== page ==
Hints From Heloise: Security in numbers

Tuesday, February 15, 2011

Dear Readers: Can you list what is IN YOUR WALLET right now? Is your Social Security card in there? The Social Security Administration recommends carrying your card ONLY when you start a job with a new employer or for certain dealings with a financial institution where it would require the number for tax purposes.

Some states still require this number on driver's licenses, and it may be listed on some medical-insurance cards. This is just plain wrong! You should ask to change this; it might not be possible, but give it a try. You have the right, when asked for your number, to ask why it is required, how it is to be used and what could happen if you refuse to give it.

With identity theft a major worldwide problem, you need to take charge of your information. For more information, contact the Social Security Administration at 800-772-1213. -- Heloise

WATCH BATTERY FOLLOW-UP

Dear Heloise: I read your article about pulling the stems out of watches to save battery life. I am a master horologist (one who studies timekeeping devices -- Heloise) in Houston, and your recommendations are correct.

One thing you didn't mention was battery-acid leakage. Once a battery stops operating, the quartz motor in the power cell starts to degrade, and acid inside the cell leaks out! Use the calendar to mark when the battery was changed, and follow up 12 months later. -- Marc Foster in Houston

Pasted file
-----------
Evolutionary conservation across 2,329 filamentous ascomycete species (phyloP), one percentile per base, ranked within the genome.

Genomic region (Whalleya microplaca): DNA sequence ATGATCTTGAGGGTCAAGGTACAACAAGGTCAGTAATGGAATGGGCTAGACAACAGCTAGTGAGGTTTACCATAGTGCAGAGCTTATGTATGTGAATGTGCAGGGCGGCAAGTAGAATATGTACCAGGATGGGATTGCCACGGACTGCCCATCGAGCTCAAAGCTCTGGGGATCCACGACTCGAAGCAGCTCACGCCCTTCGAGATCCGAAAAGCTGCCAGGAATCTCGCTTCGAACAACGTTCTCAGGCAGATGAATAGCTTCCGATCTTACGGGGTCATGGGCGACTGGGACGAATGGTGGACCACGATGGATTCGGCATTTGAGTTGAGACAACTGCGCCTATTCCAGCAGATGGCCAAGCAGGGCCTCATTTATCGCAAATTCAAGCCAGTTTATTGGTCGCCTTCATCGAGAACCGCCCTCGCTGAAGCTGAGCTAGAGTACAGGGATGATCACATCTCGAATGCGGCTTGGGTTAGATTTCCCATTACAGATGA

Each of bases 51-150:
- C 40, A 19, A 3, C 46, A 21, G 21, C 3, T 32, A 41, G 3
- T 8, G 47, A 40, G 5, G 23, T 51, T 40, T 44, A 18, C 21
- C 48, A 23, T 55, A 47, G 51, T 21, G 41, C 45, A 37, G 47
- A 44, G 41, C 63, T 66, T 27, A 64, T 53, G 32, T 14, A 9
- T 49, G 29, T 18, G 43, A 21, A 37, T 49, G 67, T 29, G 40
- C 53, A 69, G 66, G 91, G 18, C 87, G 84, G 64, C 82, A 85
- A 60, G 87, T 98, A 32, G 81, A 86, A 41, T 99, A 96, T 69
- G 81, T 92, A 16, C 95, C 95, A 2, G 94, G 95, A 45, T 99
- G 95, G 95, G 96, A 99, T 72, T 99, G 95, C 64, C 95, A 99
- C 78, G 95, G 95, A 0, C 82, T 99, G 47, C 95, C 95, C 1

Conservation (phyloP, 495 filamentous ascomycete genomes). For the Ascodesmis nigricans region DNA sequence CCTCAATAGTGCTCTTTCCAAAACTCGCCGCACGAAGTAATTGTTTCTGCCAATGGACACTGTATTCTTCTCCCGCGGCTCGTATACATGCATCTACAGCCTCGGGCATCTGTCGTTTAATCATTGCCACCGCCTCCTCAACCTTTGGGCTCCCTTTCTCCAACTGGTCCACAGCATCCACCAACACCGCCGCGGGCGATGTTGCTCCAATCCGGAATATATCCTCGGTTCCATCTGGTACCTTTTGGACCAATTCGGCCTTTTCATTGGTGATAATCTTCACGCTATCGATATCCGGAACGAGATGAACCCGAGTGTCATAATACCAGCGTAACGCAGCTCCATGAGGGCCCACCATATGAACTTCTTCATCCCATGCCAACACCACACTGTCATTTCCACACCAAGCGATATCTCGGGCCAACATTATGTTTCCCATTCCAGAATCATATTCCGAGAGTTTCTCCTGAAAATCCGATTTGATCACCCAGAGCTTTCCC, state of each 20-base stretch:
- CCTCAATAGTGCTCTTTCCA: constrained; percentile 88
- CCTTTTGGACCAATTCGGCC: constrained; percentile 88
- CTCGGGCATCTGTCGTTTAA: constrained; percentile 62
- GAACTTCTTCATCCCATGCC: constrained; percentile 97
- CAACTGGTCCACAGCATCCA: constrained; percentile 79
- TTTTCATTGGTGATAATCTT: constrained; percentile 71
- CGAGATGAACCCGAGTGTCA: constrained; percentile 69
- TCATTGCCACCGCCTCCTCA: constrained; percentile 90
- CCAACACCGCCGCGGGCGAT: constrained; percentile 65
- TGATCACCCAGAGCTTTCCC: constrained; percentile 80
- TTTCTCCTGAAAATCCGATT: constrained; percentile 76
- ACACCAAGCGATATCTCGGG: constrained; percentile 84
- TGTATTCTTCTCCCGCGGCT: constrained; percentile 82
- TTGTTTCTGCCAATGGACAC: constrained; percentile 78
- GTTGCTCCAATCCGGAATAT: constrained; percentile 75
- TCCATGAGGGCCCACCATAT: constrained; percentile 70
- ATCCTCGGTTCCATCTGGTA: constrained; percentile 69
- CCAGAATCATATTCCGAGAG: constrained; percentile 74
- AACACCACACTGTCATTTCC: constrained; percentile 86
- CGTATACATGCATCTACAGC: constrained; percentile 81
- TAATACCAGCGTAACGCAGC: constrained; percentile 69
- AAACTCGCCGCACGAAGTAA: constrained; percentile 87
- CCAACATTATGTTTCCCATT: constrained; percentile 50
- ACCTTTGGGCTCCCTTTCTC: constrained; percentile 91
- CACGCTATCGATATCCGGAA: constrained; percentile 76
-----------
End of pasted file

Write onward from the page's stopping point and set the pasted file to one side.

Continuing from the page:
Marc, the horologist from Houston, thanks for the confirmation and added advice. -- Hugs, Heloise

NEWSPAPER

Dear Heloise: Newspapers can be donated to veterinarian offices (remove the slick, glossy pages), animal shelters, nursing homes and even art classes for papier-mch projects. As a courtesy, it is recommended that a call is made to the business first. -- Margaret Matten, via e-mail

NEW PERFUME

Dear Heloise: I wore a perfume that unfortunately became discontinued, and I was not looking forward to finding a new perfume. I went to the mall and explained what scent I wanted (not too strong, too flowery, subtle but feminine). The sales associate recommended a scent that, as soon as I smelled it from the bottle, I felt was too strong. She asked me to trust her, advised me to spray it on one arm and come back after shopping. I did and was amazed at how different the scent smelled after a short time on the skin. -- Laura, San Antonio

Some other hints when looking for a new perfume are: Don't try too many at once, don't smell the bottle directly, don't smell it on your skin right away, and don't spray it and walk through! -- Heloise

SOAP WRAPPER

Dear Heloise: Whenever I open a new bar of good-smelling soap, I save the wrapper. You can put it with your shoes or in a drawer that you want to smell good. It is a virtually free air freshener! -- Francis L., via e-mail

Send a hint to Heloise, P.O. Box 795000, San Antonio, Tex. 78279-5000, fax it to 210-HELOISE or e-mail it to Heloise@Heloise.com. Please include your city and state.


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